Many holiday bills are shipped before "Blue Monday," the third Monday in January -- what some social scientists bill as the "most depressing day of the year."
Blue Monday or not, this year, TransUnion estimates that consumers will experience $131 billion in sticker shock, also known as the amount shoppers will spend using their credit cards this month.
That's a big number, suggesting Americans are back to overspending during the Christmas season and will be back to opening fat credit card bills come January.
It doesn't have to be that way, experts say. Even with one week left in the year and in the holiday spending timeframe, there are still myriad ways credit card users can cut spending and reduce that January bill. That helps keep any unfortunate stress out of the repayment phase of the holiday shopping experience.
"Consumers need to be forward thinking to ensure credit card debt doesn't last well into the new year," says Penelope Graham, an editor at RateSupermarket.ca, a Canadian credit card services firm. "By carrying the wrong credit card, [consumers] could be losing out on hundreds of dollars in potential rewards and those prone to carrying a balance are at risk of lasting debt damage from these expenses."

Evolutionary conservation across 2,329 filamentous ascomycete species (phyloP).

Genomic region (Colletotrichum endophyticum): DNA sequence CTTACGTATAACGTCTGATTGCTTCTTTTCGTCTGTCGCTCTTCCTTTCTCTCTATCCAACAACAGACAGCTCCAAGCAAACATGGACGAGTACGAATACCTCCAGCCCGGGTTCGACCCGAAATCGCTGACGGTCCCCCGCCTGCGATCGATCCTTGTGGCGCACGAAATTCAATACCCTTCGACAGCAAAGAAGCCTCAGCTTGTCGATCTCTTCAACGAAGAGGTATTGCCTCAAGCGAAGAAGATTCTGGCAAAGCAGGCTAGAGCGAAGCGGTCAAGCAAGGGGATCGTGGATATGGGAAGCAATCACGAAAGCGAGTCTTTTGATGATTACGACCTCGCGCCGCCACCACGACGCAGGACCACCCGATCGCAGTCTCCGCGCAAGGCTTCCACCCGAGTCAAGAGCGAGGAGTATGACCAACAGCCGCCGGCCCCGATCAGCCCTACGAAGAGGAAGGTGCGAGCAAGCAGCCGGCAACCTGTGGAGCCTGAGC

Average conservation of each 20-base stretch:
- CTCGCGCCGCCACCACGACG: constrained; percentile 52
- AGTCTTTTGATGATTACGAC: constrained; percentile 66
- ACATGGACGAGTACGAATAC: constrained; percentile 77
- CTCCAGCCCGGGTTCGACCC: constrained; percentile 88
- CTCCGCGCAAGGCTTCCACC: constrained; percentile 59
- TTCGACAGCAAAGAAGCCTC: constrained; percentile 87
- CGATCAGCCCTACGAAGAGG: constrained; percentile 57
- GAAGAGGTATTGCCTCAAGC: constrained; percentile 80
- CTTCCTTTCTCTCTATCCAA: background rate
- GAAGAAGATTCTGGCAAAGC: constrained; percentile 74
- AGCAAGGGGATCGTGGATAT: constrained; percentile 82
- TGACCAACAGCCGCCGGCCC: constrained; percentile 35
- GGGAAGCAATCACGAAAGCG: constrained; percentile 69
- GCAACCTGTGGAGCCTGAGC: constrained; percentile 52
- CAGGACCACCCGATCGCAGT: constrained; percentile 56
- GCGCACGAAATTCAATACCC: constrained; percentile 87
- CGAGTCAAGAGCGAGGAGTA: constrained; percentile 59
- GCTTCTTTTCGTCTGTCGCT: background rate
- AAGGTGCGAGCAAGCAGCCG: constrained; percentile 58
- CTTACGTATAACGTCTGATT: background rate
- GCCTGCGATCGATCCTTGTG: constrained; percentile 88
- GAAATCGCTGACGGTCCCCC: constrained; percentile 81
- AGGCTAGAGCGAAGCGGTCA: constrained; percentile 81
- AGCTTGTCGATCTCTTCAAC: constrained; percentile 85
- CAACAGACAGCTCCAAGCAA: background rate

RateSupermarket.ca recommends a few steps to take to keep your plastic from imploding your financial life during the holidays:
Count on rewards. Don't let a single card rewards point go unused. The holidays may offer up numerous ways to unsheathe your credit card, but it also offers plenty of ways to cash in on rewards points, travel perks and cash-back deals.
Plan ahead for a better bill in January. It might be too late for this year, but it's always a good idea to "plan ahead" for a better bill by grabbing a low-balance transfer credit card option. With good credit, it's fairly easy to land a lower-rate card, which allows you to plow more of your repayment cash toward your credit card balance.
Use cash. Yes, just dump the card in a desk drawer and use cash or a debit card for your holiday purchases -- what a novel idea. But it's a novel idea that really works. Using cash or a debit card forces you to stick to a budget, and avoids the kind of overspending that triggers such agitation in holiday consumers.
It's also a good idea to avoid impulse purchases using a credit card. Rate Supermarket says that 67% of Canadians would buy gifts for themselves during the holiday season -- the ultimate form of impulse purchases.
Avoiding credit card-related sticker shocks and a Blue Monday next month is a matter of self-discipline and good planning. Use both to keep your credit card bill in check come January.